Evaluating the new radio business models is not easy. “Part of the difficulty is they are all baby models at this point, and they are all different. Different organizations are following different models: Some people are making money from streaming, others from local events, still others are making money from banner ads. Not everyone is good at following these paths. Radio could end up becoming multiple industries, because [individual] broadcast groups [could] have less in common with each other than they do with companies in other industries.” -- Mark Ramsey, president of Mark Ramsey Media
With the exception of streaming, stand-alone stations are falling behind group-owned stations in using revenue generating technologies that require capital investment. Group-owned stations are pulling ahead by a ratio of about 2:1.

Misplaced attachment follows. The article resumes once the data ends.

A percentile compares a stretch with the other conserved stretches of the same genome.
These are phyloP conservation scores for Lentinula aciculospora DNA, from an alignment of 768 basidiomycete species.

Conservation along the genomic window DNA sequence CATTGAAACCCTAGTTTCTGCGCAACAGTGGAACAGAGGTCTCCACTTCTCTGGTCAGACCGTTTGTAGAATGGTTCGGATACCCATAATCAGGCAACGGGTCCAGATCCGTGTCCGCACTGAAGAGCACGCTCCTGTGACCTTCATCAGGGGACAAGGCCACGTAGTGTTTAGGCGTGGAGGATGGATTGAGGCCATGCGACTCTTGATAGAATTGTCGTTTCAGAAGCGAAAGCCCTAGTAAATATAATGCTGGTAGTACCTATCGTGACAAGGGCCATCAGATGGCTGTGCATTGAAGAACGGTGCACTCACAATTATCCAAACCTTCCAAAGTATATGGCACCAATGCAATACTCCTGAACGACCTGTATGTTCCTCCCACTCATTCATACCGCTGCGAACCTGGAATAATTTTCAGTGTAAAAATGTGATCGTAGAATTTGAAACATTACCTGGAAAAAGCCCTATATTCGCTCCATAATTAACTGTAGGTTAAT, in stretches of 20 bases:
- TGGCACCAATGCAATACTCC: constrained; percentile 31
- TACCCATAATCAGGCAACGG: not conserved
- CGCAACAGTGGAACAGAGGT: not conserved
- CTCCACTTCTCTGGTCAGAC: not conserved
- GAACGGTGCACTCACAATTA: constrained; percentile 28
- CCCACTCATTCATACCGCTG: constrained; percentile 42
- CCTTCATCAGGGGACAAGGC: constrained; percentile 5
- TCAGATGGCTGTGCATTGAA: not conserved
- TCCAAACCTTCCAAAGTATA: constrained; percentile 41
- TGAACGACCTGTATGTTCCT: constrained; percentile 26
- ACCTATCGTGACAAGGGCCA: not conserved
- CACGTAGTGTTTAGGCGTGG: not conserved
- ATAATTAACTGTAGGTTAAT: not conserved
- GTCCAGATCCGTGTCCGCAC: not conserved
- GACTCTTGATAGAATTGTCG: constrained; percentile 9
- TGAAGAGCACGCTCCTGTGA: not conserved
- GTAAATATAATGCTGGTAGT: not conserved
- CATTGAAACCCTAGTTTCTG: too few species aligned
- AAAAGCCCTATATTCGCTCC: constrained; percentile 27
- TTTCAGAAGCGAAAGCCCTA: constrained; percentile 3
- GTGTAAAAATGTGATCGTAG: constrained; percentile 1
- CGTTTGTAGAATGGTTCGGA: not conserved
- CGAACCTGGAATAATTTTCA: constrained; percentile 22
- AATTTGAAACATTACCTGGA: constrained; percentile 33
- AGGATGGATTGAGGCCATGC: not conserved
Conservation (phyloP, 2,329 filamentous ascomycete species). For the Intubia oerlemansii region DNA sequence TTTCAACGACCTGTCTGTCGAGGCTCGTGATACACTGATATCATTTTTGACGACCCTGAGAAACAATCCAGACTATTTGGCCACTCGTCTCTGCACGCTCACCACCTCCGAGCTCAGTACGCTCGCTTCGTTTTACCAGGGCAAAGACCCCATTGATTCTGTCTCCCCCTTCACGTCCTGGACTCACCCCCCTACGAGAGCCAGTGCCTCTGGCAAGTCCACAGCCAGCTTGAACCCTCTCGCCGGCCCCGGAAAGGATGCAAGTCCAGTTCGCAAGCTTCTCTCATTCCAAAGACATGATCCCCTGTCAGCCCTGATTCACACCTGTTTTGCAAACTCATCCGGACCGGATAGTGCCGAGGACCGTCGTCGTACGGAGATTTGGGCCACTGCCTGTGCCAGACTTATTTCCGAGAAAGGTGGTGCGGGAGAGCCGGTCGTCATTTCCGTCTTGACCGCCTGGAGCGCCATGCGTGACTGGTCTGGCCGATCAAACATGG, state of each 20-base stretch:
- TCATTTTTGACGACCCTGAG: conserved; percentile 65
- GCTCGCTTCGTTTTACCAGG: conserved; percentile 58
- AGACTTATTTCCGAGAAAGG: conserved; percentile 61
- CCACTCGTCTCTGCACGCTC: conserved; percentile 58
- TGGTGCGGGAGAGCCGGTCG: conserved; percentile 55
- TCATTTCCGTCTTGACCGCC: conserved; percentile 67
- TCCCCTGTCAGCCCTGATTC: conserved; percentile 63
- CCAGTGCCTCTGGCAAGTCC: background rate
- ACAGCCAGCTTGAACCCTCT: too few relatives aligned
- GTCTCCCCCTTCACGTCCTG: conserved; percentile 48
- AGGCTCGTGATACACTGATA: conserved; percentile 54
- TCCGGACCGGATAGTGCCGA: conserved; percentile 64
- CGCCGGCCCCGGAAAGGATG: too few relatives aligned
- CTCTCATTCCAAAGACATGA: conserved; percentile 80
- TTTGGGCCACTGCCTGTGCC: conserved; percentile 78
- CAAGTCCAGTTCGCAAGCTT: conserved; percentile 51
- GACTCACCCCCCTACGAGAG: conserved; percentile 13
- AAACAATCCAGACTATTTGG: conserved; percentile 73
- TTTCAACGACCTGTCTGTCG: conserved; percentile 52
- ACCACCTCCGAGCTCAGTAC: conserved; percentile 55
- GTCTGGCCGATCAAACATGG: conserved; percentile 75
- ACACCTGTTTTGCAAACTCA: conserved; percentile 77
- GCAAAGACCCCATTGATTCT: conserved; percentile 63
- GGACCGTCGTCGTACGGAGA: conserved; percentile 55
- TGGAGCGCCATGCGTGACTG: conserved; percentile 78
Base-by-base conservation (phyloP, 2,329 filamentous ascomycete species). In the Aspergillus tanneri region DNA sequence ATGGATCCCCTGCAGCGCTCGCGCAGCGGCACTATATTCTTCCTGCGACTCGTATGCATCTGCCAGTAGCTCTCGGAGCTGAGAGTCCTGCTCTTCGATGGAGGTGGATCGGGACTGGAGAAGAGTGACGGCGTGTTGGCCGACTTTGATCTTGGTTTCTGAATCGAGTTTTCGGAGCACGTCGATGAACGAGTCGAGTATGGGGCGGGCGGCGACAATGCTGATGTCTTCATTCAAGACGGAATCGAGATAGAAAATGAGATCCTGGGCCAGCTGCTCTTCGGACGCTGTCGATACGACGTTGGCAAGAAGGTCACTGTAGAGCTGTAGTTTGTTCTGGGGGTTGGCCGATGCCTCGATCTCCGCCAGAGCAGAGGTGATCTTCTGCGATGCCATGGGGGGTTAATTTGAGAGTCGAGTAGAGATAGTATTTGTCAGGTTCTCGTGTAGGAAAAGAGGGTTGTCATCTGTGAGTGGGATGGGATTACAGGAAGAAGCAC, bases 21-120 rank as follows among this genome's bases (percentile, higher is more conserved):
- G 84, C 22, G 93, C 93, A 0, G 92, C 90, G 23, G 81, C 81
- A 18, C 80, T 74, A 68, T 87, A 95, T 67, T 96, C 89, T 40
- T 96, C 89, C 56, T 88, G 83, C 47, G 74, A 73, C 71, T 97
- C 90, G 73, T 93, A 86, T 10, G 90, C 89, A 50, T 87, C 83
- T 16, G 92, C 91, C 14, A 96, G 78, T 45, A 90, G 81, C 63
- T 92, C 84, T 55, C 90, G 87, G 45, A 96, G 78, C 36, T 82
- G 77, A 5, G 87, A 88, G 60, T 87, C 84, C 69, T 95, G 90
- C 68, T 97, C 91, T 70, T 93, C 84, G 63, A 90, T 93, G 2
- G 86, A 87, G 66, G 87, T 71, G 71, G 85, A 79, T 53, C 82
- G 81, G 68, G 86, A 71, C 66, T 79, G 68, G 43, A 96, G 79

Long term, as revenue builds from these new technologies, stand-alone stations could find themselves challenged to compete economically. (grab the study report here - pdf)
Thursday, November 18, 2010
- Tight production. Treat the station like a CHR or Hot AC in terms of production value. But, today's contemporary - authentic and organic - not like 80's or 90's Top 40.
- Music elements. Use contemporary music as backgrounds or as "hooks" for feature stories. Use music beds, when appropriate, but beat beds which distract from the content don't work. Keep it simple, real.
- Hipness factor. Saying you don't know how to pronounce "Kanye" or "Bieber" says 'you are old.' If you can't pronounce it, don't say it.
- Pop culture references provide context for your content.
- No "interviews with water commissioners," even in newscasts and public affairs shows. Tell stories, engage. Begin each narrative with "what's in it for me."